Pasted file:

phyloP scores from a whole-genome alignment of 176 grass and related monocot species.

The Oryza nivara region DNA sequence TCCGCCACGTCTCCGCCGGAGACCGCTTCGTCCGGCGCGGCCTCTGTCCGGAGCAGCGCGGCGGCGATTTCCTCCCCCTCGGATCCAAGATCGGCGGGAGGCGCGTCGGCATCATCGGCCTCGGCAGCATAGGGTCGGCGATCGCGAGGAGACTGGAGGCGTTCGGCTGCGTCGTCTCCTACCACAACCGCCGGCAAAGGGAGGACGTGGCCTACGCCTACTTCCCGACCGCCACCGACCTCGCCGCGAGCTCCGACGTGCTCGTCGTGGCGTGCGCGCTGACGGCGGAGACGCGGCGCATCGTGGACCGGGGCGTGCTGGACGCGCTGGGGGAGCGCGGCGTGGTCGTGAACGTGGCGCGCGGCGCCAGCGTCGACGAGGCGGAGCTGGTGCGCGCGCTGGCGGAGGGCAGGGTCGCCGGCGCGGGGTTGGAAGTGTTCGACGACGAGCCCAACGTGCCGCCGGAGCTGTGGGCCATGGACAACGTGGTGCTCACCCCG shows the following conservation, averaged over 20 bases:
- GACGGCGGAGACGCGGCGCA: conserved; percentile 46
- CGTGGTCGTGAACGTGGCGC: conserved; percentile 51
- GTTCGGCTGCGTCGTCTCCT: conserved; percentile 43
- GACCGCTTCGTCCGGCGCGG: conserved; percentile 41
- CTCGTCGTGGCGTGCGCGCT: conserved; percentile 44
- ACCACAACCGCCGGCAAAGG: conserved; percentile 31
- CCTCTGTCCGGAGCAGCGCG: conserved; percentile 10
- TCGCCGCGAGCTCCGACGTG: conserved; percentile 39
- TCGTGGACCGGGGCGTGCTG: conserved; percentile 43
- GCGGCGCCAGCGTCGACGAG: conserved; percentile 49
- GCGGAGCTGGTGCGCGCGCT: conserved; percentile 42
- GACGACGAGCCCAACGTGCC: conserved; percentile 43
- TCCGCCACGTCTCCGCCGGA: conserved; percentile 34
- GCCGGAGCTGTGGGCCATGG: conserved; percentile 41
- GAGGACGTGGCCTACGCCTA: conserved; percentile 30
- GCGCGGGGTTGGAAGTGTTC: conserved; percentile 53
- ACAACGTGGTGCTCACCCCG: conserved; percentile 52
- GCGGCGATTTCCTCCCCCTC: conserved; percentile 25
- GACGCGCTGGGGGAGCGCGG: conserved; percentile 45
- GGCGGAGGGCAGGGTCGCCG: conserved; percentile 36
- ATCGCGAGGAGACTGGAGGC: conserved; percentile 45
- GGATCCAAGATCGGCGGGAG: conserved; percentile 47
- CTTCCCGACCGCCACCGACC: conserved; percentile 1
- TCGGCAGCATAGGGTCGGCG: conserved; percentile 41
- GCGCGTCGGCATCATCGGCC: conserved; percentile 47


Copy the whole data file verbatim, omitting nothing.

phyloP scores from a whole-genome alignment of 176 grass and related monocot species.

The Oryza nivara region DNA sequence TCCGCCACGTCTCCGCCGGAGACCGCTTCGTCCGGCGCGGCCTCTGTCCGGAGCAGCGCGGCGGCGATTTCCTCCCCCTCGGATCCAAGATCGGCGGGAGGCGCGTCGGCATCATCGGCCTCGGCAGCATAGGGTCGGCGATCGCGAGGAGACTGGAGGCGTTCGGCTGCGTCGTCTCCTACCACAACCGCCGGCAAAGGGAGGACGTGGCCTACGCCTACTTCCCGACCGCCACCGACCTCGCCGCGAGCTCCGACGTGCTCGTCGTGGCGTGCGCGCTGACGGCGGAGACGCGGCGCATCGTGGACCGGGGCGTGCTGGACGCGCTGGGGGAGCGCGGCGTGGTCGTGAACGTGGCGCGCGGCGCCAGCGTCGACGAGGCGGAGCTGGTGCGCGCGCTGGCGGAGGGCAGGGTCGCCGGCGCGGGGTTGGAAGTGTTCGACGACGAGCCCAACGTGCCGCCGGAGCTGTGGGCCATGGACAACGTGGTGCTCACCCCG shows the following conservation, averaged over 20 bases:
- GACGGCGGAGACGCGGCGCA: conserved; percentile 46
- CGTGGTCGTGAACGTGGCGC: conserved; percentile 51
- GTTCGGCTGCGTCGTCTCCT: conserved; percentile 43
- GACCGCTTCGTCCGGCGCGG: conserved; percentile 41
- CTCGTCGTGGCGTGCGCGCT: conserved; percentile 44
- ACCACAACCGCCGGCAAAGG: conserved; percentile 31
- CCTCTGTCCGGAGCAGCGCG: conserved; percentile 10
- TCGCCGCGAGCTCCGACGTG: conserved; percentile 39
- TCGTGGACCGGGGCGTGCTG: conserved; percentile 43
- GCGGCGCCAGCGTCGACGAG: conserved; percentile 49
- GCGGAGCTGGTGCGCGCGCT: conserved; percentile 42
- GACGACGAGCCCAACGTGCC: conserved; percentile 43
- TCCGCCACGTCTCCGCCGGA: conserved; percentile 34
- GCCGGAGCTGTGGGCCATGG: conserved; percentile 41
- GAGGACGTGGCCTACGCCTA: conserved; percentile 30
- GCGCGGGGTTGGAAGTGTTC: conserved; percentile 53
- ACAACGTGGTGCTCACCCCG: conserved; percentile 52
- GCGGCGATTTCCTCCCCCTC: conserved; percentile 25
- GACGCGCTGGGGGAGCGCGG: conserved; percentile 45
- GGCGGAGGGCAGGGTCGCCG: conserved; percentile 36
- ATCGCGAGGAGACTGGAGGC: conserved; percentile 45
- GGATCCAAGATCGGCGGGAG: conserved; percentile 47
- CTTCCCGACCGCCACCGACC: conserved; percentile 1
- TCGGCAGCATAGGGTCGGCG: conserved; percentile 41
- GCGCGTCGGCATCATCGGCC: conserved; percentile 47